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Before we get started, let’s first dispense with this stupid name “Mumbai.” The place is Bombay, and that’s what we’ll call it. The city was created and named by the British East India Company in 1668, after the Hindi name for the area, Bambai. It was just typical political correctness to rename it in a local dialect (Marathi).


As Bombay was created, so was all of India as a unified nation, as the Brits stitched together hundreds of small kingdoms and petty statelets ruled by Hindu rajahs and Moslem sultans. It was not stitched well.


Thus the question to ask in the wake of the Bombay terrorism just committed by Moslem proto-hominids is this: will it precipitate India’s unraveling? One place to look for the answer is a place far away from Bombay called the Siliguri Gap.



Here is a government map of India composed of 28 states and seven union territories. [It is a lie regarding “Jammu and Kashmir”: the areas marked Chinese and Pakistan really are part of China and Pakistan, over which India has no sovereignty nor control whatever.]


I want to draw your attention to the other side of the map from Bombay, to Nepal and Bangladesh, and notice that they almost come together. A thin sliver of the Indian state of West Bengal barely separates the southeast corner of Nepal from the northwest corner of Bangladesh. At its narrowest, that sliver is 15 miles wide, and is named the Siliguri Gap for the town at its northern end.


This chokepoint is all that politically connects India to a collection of seven provinces, six of which have little ethnic, cultural, or religious connection to “Mother India” (the exception is Tripura due to the exodus of Hindu Bengalis from Moslem Bangladesh).


Mizoram, Nagaland, Meghalaya, Assam, and Arunachal Pradesh are predominantly aboriginal/tribal and Christian, while Manipur is half hill tribe/Christian and lowland tribe/pre-Hindu Sanamahi religion.



In three—Mizoram, Nagaland, and Assam—strong and armed independence movements are fighting to secede from India. The latest  event was yesterday (12/2), when United Liberation Front of Assam guerrillas blew up a passenger train in eastern Assam, killing four and injuring 30.


India’s hold on the entire area of the “Seven Sisters” is increasingly tenuous. Guerrillas and political leaders from all seven are in the process of forming a unified effort to achieve mutual independence.



Now let’s look at the other side of the Siliguri Gap, in the heart of India, to a gigantic swath of territory cutting through West Bengal, Jharkhand, Orissa, Bihar, Chhattisgarh, and Andhra Pradesh known as “the Red Corridor.” That’s red as in communist, as in brutal, murderous, Maoist- communist terrorists. They’re called Naxalites.


Formed back in 1967 in the West Bengal village of Naxalbari (thus the name), they are popular among the poor tribal peoples who live in the vast forests and jungles of central India. There are now over 20,000 Naxalite guerrillas, their numbers and strength are growing, and the Indian government is losing more and more territory to them by the day.



India is fragile and falling apart. The Moslem terrorists in Bombay are very well aware of this; their actions were designed to increase India’s fragility and, ideally, break it apart. Their goal is entirely reachable.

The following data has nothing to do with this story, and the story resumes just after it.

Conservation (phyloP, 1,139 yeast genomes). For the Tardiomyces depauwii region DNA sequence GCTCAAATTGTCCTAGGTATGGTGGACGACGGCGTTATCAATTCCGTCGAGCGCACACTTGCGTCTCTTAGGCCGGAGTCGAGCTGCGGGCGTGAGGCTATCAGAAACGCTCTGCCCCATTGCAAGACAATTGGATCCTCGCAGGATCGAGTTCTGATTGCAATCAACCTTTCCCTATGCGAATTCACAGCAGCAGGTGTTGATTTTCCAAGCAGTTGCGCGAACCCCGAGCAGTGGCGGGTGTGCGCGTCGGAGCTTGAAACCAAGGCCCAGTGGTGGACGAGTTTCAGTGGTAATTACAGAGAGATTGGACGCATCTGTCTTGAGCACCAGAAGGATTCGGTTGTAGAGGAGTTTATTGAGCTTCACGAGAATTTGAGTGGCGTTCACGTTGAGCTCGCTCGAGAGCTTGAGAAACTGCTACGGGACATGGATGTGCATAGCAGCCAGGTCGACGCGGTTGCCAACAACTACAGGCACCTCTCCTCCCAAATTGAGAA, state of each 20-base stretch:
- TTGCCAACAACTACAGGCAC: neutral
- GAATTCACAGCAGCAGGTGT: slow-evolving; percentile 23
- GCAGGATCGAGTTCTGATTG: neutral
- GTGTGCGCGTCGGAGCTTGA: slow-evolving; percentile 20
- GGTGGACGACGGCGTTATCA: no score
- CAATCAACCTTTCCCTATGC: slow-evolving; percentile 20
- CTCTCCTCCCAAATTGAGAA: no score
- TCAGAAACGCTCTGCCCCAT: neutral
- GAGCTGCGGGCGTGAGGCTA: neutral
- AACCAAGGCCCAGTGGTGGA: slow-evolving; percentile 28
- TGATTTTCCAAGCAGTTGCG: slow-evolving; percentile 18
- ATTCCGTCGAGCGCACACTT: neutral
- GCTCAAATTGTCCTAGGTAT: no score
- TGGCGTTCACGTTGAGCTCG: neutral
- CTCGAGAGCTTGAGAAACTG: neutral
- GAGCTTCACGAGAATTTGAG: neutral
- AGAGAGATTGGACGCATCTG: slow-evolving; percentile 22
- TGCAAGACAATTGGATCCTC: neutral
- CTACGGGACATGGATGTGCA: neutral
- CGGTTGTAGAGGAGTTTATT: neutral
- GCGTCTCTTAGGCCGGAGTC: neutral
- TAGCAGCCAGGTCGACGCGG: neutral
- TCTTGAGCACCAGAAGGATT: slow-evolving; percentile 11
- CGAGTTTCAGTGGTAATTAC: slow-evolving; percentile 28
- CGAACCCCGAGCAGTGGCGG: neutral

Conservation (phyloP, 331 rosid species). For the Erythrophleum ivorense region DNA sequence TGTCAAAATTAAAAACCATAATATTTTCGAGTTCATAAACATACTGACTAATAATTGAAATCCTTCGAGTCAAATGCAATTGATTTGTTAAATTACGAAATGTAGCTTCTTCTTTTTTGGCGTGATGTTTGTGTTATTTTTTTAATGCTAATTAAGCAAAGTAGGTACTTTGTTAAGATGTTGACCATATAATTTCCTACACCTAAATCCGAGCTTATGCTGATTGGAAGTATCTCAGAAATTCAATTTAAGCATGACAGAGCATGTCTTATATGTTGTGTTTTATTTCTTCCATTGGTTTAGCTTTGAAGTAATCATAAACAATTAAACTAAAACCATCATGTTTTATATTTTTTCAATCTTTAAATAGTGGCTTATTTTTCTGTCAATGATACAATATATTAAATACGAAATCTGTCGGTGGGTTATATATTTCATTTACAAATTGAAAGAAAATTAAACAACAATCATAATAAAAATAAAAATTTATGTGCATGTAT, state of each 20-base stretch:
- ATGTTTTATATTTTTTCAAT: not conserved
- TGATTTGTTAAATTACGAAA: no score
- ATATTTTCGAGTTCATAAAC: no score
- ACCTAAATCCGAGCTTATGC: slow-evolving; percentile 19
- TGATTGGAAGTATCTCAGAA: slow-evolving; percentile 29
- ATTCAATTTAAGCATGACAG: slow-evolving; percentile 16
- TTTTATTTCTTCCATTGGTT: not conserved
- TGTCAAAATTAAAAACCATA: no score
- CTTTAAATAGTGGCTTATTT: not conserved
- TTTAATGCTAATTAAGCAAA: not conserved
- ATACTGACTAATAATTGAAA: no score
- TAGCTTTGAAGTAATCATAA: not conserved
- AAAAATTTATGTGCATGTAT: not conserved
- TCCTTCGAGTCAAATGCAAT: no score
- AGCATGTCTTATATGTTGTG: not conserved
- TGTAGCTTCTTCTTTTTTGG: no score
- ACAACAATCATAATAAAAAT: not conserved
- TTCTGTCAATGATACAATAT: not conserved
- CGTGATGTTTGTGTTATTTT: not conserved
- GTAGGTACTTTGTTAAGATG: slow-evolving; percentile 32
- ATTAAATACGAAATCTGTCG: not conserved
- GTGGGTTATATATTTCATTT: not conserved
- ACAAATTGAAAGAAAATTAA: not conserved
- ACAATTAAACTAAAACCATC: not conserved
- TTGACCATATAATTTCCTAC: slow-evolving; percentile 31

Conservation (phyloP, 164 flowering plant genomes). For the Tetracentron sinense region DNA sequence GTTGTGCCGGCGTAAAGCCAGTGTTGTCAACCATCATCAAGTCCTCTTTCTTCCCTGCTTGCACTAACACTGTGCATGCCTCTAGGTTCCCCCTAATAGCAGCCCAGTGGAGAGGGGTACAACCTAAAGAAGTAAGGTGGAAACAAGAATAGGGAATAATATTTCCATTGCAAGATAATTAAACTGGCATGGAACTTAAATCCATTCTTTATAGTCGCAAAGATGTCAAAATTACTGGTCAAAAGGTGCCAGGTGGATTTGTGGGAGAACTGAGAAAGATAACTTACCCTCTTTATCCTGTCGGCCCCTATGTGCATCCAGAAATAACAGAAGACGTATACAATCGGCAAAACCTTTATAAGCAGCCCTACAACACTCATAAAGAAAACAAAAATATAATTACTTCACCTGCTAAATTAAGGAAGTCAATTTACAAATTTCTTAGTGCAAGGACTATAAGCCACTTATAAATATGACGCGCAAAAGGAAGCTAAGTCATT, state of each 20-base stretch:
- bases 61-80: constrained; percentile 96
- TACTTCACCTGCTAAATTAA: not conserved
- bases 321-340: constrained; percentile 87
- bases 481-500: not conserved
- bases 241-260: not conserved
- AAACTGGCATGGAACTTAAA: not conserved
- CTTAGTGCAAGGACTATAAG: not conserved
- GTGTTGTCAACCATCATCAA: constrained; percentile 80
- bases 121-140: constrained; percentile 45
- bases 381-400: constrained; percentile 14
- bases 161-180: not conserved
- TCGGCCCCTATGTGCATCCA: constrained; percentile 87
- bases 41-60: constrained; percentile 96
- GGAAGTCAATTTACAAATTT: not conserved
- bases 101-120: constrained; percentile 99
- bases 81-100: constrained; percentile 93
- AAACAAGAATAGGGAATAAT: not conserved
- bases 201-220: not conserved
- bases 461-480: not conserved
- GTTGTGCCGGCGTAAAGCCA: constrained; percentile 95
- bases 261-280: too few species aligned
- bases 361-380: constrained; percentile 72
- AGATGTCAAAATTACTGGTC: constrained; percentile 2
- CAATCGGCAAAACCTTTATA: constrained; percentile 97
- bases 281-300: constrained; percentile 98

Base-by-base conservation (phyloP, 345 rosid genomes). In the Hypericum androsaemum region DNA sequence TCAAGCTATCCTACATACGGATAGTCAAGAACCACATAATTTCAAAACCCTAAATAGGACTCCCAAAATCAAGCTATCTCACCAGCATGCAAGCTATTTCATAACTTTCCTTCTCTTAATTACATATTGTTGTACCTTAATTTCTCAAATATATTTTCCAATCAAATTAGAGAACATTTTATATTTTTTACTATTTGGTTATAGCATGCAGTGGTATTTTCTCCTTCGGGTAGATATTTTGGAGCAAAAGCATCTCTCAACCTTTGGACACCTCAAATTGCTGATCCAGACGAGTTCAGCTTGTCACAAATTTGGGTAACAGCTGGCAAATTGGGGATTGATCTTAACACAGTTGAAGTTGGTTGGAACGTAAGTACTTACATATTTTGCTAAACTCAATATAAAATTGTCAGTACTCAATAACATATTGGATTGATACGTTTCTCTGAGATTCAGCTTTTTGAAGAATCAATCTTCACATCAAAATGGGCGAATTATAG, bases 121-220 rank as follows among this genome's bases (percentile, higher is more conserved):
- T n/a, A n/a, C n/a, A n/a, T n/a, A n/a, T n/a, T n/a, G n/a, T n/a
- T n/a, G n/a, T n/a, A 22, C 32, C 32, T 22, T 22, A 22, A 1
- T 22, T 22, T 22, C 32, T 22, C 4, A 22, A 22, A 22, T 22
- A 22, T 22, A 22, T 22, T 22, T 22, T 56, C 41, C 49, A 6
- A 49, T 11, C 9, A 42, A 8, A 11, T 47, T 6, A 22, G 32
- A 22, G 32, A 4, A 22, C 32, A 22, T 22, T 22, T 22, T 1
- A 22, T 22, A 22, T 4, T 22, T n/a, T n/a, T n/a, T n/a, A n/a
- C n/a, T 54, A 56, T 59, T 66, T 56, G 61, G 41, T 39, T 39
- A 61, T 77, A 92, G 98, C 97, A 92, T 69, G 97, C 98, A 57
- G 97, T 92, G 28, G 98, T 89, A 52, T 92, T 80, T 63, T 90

Of India’s 1.2 billion people, over 13 percent, or some 160 million, are Moslem. They are outnumbered by India’s 960 million Hindus, but 160 million is still a lot of Moslems, especially if you add 150 million more Moslems in Bangladesh, and another 170 million Moslems in Pakistan: 480 million Moslems inside and on either side of India.


Even if you outnumber them two-to-one, picking a fight with 480 million folks is not a good idea, no matter how outrageous are the atrocities some of them commit trying to get you to fight them all. Especially when already you’re losing control of over one-third of your country to secessionist guerrillas.



What we see on the horizon here is something truly horrific on a historic scale—the possibility of India’s national suicide. Other countries are doing it. Thailand certainly is; Russia has been busily engaged in it for some time now. We sure took a step in this direction on November 4.


But one and one-half billion people tearing themselves apart makes for an Armageddon, a nuclear one at that. It’s an apocalyptic future that Moslem crazies want, and the danger is that Hindu crazies may help give them what they want.


Hinduism is an ancient religion based on racism—the demented racism of caste—and the prosperity created by capitalism is destroying that basis. As lower caste Hindus prosper and can afford to ignore caste prohibitions, those of the castes above them are being driven nuts, criminally nuts, by their loss of status and the frustration of no longer being able to treat other Hindus as their racial inferiors.


Put all of these cultural, religious, social, and political pressures together (and there are others to be sure), and it’s easy to see how India can blow a gasket, literally blow apart at the seams.



Can India avoid this? Is there a solution? Perhaps. But one thing we know: India is on its own. We can be sure that Zero and the PIAPS will be of little or no help. America is not coming to India’s rescue. The ridiculousness and dangerousness of November 4 is going to become ever more apparent with each advancing month of 2009.